That is why the Czech Republic, like a significant majority of other countries, supports the expansion in both categories of membership by adding preferably 5 permanent and four non- permanent seats to the present composition of the Council. Three of these permanent seats would go to the developing countries of Africa, Asia and Latin America and two would be taken by the two candidates from industrialized nations.

Mr. President,

We believe that the key to get the reform of the SC moving is to reach a general agreement on numbers. Once this is settled, everything else will be much easier. A democratic election will solve the problem of selecting the best candidates for permanent and non-permanent membership, periodic reviews of the SC composition will address the issue of their accountability and permanency, making our decisions easier.

A complicated but feasible task, provided we all seek an equitable, efficient and credible Security Council.

Thank you, Mr. President.


Statement by Mr. Ivo Sramek, Deputy Permanent Representative of the Czech Republic to the United Nations at the Working Group for the Security Council Reform

Mr Chairman,

We are pleased that our debate has finally reached the core of the mandate of our working group and would like to thank the bureau for preparing the very useful CRP 12. Last year, significant progress was made in this key element of the SC reform and we hope that the debate will bring our positions closer and lead us to a formula for the SC enlargement acceptable for the majority of MS.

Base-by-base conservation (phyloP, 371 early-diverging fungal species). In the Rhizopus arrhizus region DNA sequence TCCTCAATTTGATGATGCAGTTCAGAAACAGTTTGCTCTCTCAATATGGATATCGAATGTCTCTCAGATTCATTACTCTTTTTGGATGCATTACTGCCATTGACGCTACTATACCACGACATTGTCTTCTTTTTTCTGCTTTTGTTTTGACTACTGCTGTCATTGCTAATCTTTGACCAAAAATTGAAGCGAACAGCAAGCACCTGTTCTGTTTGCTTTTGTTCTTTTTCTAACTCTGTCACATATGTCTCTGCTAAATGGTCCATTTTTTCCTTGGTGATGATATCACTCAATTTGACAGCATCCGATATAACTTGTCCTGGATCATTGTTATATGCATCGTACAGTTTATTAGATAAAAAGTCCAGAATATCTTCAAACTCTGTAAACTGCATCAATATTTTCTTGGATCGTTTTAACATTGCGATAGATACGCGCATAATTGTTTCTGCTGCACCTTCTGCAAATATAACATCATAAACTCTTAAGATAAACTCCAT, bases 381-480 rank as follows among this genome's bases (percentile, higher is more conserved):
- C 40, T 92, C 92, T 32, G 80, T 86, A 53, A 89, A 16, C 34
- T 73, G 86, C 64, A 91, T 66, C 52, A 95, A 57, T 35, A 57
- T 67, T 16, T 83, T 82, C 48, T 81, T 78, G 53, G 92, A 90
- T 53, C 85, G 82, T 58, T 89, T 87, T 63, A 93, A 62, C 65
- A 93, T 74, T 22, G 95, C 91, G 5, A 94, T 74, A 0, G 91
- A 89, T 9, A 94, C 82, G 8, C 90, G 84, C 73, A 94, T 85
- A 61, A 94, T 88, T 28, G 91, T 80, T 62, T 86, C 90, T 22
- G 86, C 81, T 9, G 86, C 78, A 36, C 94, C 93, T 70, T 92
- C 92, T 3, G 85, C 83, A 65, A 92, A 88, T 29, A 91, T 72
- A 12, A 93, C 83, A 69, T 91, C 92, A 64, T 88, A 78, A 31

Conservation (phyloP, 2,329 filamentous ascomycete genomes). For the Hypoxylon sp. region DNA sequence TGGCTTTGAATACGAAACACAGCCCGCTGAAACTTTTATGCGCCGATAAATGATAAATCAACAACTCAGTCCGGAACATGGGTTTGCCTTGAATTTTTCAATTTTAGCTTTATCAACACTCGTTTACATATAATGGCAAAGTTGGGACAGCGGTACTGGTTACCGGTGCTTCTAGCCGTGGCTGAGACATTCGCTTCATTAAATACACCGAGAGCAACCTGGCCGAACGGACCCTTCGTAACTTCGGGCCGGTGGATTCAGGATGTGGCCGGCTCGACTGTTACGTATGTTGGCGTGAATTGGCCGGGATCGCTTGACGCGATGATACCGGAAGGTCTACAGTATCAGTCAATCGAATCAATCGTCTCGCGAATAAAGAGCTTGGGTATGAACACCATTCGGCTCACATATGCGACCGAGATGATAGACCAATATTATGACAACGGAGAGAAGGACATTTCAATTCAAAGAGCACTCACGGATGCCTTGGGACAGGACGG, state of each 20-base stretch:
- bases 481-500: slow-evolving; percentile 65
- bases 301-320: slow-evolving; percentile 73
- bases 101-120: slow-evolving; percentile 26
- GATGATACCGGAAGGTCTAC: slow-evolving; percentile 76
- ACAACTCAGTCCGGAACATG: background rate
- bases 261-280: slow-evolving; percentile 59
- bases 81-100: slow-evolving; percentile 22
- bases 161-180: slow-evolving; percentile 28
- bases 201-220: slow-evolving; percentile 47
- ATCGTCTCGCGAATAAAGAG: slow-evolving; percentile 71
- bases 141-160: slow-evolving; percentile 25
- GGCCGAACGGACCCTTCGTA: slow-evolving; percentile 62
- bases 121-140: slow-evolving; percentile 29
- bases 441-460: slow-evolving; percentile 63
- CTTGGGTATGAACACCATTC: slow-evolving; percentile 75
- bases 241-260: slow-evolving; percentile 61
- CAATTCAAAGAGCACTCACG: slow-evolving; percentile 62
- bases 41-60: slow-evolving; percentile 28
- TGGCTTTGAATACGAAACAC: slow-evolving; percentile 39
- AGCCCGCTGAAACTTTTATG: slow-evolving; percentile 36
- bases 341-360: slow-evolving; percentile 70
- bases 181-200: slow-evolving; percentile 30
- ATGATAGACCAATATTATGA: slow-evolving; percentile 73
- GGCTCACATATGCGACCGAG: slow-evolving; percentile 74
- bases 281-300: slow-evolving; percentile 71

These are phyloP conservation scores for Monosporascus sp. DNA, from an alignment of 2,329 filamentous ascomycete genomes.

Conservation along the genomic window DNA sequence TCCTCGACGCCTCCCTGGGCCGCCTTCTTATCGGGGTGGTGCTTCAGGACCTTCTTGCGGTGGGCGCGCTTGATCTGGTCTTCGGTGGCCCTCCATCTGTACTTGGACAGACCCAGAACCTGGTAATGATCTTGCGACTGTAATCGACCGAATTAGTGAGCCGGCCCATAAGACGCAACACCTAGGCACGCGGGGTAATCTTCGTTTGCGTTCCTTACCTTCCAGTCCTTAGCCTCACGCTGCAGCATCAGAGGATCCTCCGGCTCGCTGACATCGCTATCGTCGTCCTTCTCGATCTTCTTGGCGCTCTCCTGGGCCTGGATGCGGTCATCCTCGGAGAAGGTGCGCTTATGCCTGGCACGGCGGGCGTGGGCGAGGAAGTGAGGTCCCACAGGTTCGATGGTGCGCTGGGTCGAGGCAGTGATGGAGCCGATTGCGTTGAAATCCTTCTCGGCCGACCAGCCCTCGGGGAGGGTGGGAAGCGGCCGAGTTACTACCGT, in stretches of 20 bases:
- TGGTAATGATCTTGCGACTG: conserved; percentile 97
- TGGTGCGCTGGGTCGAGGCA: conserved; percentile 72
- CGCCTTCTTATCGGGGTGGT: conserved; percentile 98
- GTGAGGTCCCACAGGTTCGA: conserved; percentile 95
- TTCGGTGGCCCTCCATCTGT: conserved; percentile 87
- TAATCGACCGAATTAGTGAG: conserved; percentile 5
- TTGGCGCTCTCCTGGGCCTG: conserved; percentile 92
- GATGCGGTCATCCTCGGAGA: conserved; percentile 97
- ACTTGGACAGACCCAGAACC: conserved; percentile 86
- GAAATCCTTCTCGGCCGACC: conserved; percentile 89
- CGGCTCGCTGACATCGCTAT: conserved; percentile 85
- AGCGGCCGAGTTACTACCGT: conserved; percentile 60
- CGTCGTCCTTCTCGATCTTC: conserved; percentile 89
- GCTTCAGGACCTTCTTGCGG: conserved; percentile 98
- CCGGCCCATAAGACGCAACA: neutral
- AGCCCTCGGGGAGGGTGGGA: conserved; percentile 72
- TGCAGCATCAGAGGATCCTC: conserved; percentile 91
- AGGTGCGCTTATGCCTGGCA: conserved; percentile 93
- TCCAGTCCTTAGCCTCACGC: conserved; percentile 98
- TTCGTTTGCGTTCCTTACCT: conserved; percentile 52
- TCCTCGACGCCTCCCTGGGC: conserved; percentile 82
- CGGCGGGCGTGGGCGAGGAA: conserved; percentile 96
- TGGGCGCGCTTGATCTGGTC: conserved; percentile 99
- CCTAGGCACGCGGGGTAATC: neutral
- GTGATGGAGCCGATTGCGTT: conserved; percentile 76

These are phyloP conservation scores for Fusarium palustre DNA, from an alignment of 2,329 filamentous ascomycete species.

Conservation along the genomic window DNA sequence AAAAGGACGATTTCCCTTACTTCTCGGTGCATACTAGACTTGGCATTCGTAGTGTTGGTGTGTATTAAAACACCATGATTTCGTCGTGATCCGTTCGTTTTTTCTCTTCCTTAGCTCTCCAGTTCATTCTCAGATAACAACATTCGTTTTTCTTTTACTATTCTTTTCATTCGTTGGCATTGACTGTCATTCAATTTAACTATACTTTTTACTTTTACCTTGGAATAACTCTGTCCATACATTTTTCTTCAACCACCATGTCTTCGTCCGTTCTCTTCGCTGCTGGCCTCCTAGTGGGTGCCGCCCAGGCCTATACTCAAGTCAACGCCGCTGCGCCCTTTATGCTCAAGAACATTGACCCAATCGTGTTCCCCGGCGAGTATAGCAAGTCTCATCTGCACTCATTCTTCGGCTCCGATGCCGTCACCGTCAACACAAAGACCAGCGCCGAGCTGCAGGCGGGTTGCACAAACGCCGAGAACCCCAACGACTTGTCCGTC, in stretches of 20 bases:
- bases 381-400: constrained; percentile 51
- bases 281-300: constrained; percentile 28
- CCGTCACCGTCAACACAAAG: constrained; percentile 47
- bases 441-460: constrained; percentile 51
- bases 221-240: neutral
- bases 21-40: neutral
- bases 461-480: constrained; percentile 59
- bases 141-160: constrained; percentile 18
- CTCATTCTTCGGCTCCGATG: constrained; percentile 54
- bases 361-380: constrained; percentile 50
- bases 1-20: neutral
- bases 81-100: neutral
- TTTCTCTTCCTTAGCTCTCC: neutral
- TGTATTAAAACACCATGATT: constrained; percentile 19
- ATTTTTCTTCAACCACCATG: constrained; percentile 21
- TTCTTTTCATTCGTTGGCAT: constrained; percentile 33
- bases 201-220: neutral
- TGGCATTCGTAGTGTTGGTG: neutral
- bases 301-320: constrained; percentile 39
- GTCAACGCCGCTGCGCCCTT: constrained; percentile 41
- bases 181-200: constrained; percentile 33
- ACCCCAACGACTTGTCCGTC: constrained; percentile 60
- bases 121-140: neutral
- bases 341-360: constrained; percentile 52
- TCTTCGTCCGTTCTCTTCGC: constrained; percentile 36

We are aware that such a formula should be a compromise between the requirement for more equitable geographical representation in the SC on the one hand, and the need to maintain the efficiency of the Council and its operational ability on the other hand. While achieving equitableness would require substantial increase in the SC membership, maintaining its efficiency would mean adding just a few. We believe that the proposal for total membership of 24 (adding five new permanent members and four non-permanent members) would represent a workable solution. We believe that permanent membership should be offered to countries that have contributed greatly to the activities of the Organization and have shown the capacity and willingness to assume fully the responsibilities of the SC permanent member. In this context the Czech Republic supports the inclusion of Germany and Japan as permanent members of the SC. With a view to achieve more balanced geographical representation, we would be in favor of allocating three additional permanent seats on the SC to suitable candidates from Africa, Asia and Latin America.

As to the rotational arrangement for new permanent members from developing countries, this issue should in our view be left upon a decision of their respective regional groups or individual candidates to be taken into account by the General Assembly when electing new permanent members.

As to the extent of the veto to the new permanent members, we have already expressed our opinion and, in view of our previous debate, we agree with the proposal to postpone this issue on the later stage.

While supporting the enlargement in both categories of membership, we think that, owing to the limitations we have, the current ratio between the number of permanent members and non- permanent members is hardly sustainable. However, adding 4 new non-permanent members would keep it in check and prevent the non-permanent category from slipping into irrelevance. As to the distribution of non-permanent seats, we are in favor of allocating them equitably among African, Asian, Eastern European and Latin American and Caribbean Regional Group. In our opinion, the objective criteria for the selection and election of new non-permanent members are well defined in Article 23 of the Charter.